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Don’t use Bibi as cover for your war-mongering

Netanyahu's alarmist rhetoric will only obscure the fact that war is a likely option if diplomacy fails

Criticism of Israeli Prime Minister Benjamin Netanyahu’s upcoming address to Congress on “the grave threats of radical Islam and Iran” has focused almost exclusively on the opportunism of Israel’s contentious Prime Minister during an Israeli election campaign. Americans, however, should not lose sight of the underhanded use of Netanyahu by Speaker of the House John Boehner and his allies as cover for the real dangers posed by escalating the conflict with Iran.

President Obama is rightfully concerned that congressional bullying could make diplomacy more difficult –possibly killing the talks – and for that reason has threatened to veto any such legislation. Since Iran agreed to an interim arrangement with the permanent members of the UN Security Council plus Germany to receive partial sanctions relief in exchange for a short-term freeze on portions of its program, a team of international diplomats has since been working on a long-term agreement.

While some members of Congress claim that imposing new sanctions will pressure Iran to abandon its nuclear ambitions, the actual effect will be to violate the terms of the interim agreement, which will in turn bring negotiations to a screeching halt, reverse the unprecedented level of monitoring now in place and break the resolve of the international sanctions regime.

There are legitimate reasons for Israel, the U.S., and its Arab allies to fear the threat to the region and beyond that a nuclear armed Iran would pose.. But new sanctions could move the U.S. closer to military action and throw the already turbulent Middle East into more chaos.

The alarmist rhetoric for which Netanyahu is known will only obscure the fact that war is a likely option if diplomacy fails. In his speech before Congress, Netanyahu will probably speak of protecting the free world from Islamic extremism and of shielding Israel from a genocidal nuclear attack. Iranians will likely be portrayed as extreme “fanatics” with whom any negotiation is impossible.

Many in the Israeli security establishment have fiercely opposed Netanyahu’s advocacy of more aggressive moves toward Iran. Furthermore, domestic issues and conflicts closer to home have eclipsed most Israelis’ concern over Iran’s nuclear program. This hurts Netanyahu, who excels at fear-mongering. Despite the Prime Minister’s belligerent threats that Israel will unilaterally attack Iran, the fact is that the country would be unable to wage such a war without America’s enormous weapons arsenal and trained personnel.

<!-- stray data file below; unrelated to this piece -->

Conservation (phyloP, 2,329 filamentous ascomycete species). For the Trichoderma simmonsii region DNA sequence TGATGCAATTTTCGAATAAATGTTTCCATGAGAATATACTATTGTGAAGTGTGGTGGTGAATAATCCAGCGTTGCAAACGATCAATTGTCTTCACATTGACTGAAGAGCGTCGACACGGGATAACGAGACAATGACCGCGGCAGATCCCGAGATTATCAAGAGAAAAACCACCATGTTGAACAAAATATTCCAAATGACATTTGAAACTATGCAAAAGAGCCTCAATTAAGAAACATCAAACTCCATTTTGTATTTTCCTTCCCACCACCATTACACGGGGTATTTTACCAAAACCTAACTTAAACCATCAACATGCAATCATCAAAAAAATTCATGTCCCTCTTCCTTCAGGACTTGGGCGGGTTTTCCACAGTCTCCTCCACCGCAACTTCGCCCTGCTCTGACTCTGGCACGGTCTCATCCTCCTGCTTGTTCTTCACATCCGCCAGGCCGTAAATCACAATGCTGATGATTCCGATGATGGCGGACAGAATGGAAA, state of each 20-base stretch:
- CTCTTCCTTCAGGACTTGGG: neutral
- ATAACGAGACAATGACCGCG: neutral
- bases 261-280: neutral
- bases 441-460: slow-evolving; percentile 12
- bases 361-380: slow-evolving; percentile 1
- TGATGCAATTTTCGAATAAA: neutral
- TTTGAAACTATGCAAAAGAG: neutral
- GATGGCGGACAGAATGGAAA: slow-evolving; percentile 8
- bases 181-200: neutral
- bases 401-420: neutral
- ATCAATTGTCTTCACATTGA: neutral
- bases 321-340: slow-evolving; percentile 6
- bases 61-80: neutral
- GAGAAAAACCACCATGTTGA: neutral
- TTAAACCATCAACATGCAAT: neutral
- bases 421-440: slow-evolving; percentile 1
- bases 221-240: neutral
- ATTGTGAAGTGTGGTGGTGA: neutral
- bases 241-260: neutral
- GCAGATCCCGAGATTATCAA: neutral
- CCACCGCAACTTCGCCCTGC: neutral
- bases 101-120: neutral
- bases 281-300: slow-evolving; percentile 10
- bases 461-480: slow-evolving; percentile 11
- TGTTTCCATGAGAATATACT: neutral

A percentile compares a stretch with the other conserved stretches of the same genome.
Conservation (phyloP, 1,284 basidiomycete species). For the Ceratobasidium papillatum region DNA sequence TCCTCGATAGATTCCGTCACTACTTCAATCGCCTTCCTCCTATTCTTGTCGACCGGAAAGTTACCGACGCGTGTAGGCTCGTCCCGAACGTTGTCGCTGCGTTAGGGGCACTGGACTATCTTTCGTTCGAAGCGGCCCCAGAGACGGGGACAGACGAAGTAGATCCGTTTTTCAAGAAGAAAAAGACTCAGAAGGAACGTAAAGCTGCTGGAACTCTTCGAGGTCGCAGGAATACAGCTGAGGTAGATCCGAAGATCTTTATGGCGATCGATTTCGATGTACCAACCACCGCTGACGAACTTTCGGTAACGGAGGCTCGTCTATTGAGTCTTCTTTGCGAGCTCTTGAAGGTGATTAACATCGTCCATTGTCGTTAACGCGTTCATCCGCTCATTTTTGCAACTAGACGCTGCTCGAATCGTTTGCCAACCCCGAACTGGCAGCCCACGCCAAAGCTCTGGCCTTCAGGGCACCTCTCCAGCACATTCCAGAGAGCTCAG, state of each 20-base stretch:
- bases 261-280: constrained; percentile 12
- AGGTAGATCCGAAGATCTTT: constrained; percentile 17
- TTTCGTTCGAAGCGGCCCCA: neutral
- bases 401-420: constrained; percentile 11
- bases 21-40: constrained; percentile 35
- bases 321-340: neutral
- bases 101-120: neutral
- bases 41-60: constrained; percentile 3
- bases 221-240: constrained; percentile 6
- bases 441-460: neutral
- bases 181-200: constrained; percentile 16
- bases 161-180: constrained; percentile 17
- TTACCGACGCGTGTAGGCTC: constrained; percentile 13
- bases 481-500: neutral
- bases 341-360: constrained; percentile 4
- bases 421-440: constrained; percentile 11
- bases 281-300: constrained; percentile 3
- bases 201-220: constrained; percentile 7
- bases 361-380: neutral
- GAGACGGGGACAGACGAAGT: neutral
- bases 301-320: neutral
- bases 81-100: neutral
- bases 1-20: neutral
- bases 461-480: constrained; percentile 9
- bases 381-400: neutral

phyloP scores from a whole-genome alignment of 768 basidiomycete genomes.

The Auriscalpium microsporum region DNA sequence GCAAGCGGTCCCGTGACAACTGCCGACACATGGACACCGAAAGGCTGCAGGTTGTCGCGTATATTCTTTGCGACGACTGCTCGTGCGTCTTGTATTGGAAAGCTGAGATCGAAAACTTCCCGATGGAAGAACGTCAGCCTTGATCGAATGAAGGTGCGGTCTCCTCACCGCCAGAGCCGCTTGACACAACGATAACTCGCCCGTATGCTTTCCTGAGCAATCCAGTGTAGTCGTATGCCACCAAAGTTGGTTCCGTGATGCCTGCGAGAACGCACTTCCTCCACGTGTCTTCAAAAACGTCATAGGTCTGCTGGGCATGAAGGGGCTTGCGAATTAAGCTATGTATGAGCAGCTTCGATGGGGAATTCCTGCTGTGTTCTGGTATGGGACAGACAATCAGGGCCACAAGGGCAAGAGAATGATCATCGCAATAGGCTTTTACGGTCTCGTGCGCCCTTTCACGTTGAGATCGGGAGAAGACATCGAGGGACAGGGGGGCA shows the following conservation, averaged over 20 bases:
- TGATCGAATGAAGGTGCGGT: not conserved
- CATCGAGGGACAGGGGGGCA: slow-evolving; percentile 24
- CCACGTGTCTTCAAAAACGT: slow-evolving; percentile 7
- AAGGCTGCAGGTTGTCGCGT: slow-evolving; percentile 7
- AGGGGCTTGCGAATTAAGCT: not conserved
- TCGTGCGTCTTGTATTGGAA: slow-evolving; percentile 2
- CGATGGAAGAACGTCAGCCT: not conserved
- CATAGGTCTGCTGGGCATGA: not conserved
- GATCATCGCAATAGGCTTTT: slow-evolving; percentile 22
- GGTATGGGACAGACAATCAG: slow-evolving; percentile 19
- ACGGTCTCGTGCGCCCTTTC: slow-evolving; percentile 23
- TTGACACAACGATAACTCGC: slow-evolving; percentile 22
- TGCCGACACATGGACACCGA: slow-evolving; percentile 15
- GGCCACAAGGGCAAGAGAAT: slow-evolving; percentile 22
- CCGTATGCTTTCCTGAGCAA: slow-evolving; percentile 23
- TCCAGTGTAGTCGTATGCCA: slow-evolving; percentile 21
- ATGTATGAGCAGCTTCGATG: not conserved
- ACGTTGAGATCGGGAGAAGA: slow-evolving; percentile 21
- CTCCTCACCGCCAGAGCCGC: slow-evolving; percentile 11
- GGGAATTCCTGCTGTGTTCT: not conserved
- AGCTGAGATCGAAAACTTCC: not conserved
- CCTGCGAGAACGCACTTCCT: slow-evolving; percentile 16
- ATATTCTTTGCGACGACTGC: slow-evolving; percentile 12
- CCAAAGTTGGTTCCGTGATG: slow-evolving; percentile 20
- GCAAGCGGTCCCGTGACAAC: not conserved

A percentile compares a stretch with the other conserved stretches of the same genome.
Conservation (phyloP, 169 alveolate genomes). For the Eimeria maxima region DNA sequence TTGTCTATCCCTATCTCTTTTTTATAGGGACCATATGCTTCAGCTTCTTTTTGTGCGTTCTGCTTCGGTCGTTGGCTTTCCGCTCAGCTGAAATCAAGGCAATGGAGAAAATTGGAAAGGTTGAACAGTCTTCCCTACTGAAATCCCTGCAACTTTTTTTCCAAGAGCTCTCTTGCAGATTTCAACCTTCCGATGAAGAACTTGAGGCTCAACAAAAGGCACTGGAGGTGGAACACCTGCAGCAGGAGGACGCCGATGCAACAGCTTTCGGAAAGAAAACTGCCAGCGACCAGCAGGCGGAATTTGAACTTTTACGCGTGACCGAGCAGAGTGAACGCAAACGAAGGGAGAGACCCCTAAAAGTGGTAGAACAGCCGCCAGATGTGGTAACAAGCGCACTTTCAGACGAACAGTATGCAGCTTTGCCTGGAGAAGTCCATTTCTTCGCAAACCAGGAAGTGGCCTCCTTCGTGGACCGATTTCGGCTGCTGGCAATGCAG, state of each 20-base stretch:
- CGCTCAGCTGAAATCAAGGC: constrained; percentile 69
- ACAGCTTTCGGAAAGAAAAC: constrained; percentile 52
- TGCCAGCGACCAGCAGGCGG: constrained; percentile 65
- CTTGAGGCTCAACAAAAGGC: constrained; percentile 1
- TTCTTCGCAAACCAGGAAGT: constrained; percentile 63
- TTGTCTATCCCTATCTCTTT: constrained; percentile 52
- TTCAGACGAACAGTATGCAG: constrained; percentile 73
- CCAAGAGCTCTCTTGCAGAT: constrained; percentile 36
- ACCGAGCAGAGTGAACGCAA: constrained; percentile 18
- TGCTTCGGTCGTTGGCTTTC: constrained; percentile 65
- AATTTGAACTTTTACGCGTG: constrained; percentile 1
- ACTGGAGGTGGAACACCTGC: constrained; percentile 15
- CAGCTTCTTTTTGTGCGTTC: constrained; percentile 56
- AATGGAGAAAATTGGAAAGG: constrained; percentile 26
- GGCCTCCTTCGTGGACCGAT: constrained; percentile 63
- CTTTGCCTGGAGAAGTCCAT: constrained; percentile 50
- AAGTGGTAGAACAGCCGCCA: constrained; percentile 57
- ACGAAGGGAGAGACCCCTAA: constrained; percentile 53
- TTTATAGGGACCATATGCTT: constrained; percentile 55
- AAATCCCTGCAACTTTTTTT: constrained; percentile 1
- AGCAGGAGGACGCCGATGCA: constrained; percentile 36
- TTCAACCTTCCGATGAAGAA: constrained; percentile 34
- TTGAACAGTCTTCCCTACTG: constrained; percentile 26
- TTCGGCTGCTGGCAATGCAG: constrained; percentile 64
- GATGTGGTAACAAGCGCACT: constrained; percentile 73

The internet is full of conspiracy theories of Jews and Israelis behind the Iraq War. Could the invitation to Netanyahu be used in a similar way, much like feudal elites used Jews as a scapegoat during times of crises? Congress members who instigated the war-mongering may find it more politic to use Netanyahu as a scapegoat in the same way. On the one hand, Netanyahu may intimate that members of Congress who don’t support sanctions are anti-Israel, if not outright anti-Semitic. On the other hand, if diplomacy fails and war or terror ensues, Netanyahu could very well be blamed as part of a broader anti-Semitic scheme.

Congress must own up to the weight of its decision and not use Netanyahu as a decoy to derail diplomacy on this most sensitive issue. The current international efforts to peacefully reach a permanent agreement going on right now deserve full public and Congressional support. Congress must not use the controversial views of a single Israeli politician as a cover for cynical political gamesmanship, so that when the game goes awry, they can blame Israel and its Jewish supporters as if Congress itself did not instigate an unwanted war.

About the Author
Aliza Becker is the director of the American Jewish Peace Archive: An Oral History of Israeli-Palestinian Peace Activists. She was the Founding Executive Director of Brit Tzedek v'Shalom in 2002 and subsequently worked as Special Projects Director at J Street. She is currently a Research Fellow at the Hannah Arendt Center for Politics and Humanities at Bard College.
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